5.2. Validation of the EKF-Based Self-Sensing Algorithm

Before the closed-loop self-sensing operation is investigated, the estimation results obtained with the suggested self-sensing approach are compared to results estimated with the sensor-based observer introduced in Hoffstadt and Maas (2017, 2018b). The parameters of the silicone based DE stack-transducer with N = 192 layers are listed in Table 1. This table also includes parameters for the controller used in the following section.


Table 1. Parameters of the utilized silicone based DE stack-transducer and the self-sensing controller.

Figure 6 compares the estimation results of the proposed self-sensing approach with the sensor-based estimator. The voltage controlled bidirectional flyback converter supplies the DE stack-transducer stepwise with voltages of vDE = 1.5, 2.5, and 2 kV, respectively. The charge qp determined by filtering the measured current iDE,m according to Equation (10) is used as input for the self-sensing filter, while the sensor-based estimator uses the energy Uc,diel as input.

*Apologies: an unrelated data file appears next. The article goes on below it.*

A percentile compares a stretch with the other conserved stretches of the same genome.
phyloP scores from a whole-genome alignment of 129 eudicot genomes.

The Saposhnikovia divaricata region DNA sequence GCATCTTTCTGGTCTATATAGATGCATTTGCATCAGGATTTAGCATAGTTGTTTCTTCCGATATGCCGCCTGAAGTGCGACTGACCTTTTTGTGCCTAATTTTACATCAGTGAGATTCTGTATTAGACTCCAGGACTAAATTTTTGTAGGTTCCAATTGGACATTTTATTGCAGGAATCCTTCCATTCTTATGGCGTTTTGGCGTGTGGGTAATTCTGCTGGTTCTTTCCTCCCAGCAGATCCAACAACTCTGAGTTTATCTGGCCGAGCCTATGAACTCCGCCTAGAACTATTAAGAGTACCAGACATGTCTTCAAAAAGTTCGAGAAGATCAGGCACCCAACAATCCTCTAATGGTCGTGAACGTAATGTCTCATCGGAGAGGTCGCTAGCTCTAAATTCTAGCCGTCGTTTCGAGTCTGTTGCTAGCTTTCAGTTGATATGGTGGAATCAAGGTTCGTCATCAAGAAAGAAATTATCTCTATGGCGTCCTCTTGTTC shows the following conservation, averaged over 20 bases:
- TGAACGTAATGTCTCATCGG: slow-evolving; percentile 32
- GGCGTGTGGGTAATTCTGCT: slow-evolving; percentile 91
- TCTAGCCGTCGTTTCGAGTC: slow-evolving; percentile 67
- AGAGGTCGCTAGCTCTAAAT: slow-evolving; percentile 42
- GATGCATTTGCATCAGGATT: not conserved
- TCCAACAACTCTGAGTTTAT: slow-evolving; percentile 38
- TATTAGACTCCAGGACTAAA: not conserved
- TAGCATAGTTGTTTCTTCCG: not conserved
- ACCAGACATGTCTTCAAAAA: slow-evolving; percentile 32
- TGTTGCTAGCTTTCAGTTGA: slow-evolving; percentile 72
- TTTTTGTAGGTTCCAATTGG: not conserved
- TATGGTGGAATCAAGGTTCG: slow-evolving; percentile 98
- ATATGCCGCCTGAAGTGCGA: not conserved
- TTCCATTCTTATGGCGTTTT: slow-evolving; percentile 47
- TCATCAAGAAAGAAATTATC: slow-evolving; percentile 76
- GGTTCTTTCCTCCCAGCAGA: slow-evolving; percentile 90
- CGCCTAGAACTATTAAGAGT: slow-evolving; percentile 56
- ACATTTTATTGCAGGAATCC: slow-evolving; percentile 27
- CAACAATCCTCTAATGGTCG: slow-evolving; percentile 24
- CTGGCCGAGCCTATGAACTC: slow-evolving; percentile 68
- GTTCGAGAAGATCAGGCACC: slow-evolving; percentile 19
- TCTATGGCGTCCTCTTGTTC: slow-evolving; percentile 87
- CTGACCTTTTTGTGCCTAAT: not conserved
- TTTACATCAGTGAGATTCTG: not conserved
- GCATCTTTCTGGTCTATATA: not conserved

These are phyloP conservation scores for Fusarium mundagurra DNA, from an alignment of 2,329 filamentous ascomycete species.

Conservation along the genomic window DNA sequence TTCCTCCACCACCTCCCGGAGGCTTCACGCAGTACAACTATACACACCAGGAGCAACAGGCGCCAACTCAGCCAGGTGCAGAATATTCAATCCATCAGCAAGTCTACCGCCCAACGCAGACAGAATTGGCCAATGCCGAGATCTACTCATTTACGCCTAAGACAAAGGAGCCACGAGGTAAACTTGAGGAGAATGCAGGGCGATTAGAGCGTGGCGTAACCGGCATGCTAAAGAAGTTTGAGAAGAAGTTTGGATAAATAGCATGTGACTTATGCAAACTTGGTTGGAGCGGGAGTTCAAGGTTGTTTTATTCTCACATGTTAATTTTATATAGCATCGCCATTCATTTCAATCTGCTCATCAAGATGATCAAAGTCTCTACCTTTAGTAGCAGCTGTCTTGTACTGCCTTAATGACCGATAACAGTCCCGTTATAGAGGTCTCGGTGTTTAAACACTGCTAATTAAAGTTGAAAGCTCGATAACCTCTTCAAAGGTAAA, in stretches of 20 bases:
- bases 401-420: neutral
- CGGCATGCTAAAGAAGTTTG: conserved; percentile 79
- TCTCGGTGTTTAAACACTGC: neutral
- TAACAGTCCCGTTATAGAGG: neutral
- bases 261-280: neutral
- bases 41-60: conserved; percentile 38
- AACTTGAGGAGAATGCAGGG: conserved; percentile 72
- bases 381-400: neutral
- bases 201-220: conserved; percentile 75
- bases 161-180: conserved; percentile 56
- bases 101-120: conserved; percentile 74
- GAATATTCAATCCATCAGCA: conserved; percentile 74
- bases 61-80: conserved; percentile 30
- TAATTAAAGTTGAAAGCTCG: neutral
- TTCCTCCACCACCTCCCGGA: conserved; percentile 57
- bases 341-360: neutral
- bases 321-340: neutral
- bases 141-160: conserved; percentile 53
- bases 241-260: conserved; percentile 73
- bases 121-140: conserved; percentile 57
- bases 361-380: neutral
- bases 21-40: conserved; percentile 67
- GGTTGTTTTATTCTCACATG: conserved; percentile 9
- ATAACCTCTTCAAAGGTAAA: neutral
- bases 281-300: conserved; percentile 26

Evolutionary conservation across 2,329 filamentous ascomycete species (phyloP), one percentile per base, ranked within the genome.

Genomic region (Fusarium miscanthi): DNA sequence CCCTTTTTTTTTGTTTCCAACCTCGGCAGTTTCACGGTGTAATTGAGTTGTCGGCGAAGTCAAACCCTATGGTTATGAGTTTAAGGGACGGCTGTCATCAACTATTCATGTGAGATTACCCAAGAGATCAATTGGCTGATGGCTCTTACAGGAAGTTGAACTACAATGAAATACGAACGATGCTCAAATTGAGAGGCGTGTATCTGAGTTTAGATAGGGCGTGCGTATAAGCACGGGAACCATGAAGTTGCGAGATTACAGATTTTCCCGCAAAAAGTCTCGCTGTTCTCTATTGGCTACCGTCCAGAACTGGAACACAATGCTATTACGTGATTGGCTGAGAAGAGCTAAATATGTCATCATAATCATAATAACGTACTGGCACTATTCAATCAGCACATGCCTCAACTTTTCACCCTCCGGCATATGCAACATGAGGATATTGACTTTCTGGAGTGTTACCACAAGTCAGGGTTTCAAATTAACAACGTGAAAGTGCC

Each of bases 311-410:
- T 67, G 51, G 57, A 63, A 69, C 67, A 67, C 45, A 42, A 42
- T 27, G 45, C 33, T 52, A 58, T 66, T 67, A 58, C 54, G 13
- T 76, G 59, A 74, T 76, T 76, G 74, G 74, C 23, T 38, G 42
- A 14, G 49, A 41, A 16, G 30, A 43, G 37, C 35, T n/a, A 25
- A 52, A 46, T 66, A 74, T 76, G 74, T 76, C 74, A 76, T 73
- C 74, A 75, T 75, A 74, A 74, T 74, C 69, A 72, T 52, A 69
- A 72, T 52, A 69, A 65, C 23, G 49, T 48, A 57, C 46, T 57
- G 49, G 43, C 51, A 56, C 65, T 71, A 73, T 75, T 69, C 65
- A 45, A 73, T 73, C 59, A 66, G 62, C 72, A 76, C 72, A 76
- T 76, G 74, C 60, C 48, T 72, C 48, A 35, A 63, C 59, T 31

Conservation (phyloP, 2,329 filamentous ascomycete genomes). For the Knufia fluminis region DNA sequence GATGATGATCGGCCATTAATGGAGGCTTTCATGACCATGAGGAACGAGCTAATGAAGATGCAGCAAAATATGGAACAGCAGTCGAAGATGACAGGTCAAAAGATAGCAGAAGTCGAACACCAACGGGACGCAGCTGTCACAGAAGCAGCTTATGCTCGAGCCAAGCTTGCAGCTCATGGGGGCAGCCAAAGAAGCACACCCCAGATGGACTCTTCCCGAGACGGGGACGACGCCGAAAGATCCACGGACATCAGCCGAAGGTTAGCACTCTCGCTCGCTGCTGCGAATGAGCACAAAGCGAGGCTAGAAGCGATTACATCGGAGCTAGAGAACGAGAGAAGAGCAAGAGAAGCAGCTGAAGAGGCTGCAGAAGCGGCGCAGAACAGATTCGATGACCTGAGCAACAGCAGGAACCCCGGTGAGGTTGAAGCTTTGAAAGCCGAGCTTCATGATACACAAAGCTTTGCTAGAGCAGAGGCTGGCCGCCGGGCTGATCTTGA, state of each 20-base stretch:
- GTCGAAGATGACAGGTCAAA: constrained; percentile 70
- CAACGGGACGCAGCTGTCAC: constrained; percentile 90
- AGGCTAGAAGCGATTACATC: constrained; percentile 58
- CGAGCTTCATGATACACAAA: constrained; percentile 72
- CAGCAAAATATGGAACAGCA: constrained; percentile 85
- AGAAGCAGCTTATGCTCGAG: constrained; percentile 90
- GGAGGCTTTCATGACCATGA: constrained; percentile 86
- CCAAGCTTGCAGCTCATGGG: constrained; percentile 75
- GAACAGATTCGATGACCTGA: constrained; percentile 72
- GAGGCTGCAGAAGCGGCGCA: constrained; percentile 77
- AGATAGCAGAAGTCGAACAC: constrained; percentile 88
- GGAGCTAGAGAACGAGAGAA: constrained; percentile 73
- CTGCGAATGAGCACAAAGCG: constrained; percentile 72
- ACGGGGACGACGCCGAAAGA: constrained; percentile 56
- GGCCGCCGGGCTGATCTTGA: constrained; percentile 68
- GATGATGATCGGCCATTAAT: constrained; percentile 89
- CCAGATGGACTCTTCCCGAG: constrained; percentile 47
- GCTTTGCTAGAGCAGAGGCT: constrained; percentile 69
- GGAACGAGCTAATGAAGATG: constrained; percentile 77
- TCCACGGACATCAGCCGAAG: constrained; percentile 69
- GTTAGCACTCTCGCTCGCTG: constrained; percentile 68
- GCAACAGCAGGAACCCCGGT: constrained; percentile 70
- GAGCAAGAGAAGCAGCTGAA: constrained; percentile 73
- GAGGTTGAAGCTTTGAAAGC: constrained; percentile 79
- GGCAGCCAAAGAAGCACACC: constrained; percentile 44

Figure 6. Comparison of the EKF-based estimation results of the proposed self-sensing filter with a sensor-based filter for the no-load scenario.

The measurement noise Rvv = 4 V2 required for the implementation of the EKF can be determined experimentally. For this, the output function gqv in Equation (13) and the properties of the voltage probe and current measurement via the shunt have to be taken into account. One of the main issues when designing an EKF is to find an appropriate choice of Qww. Here, the numerical optimization approach presented by Powell (2002) is used to minimize the error between simulated and estimated state variables by varying the entries of the symmetric matrix Qww. For the system introduced in section 3 this optimization yields: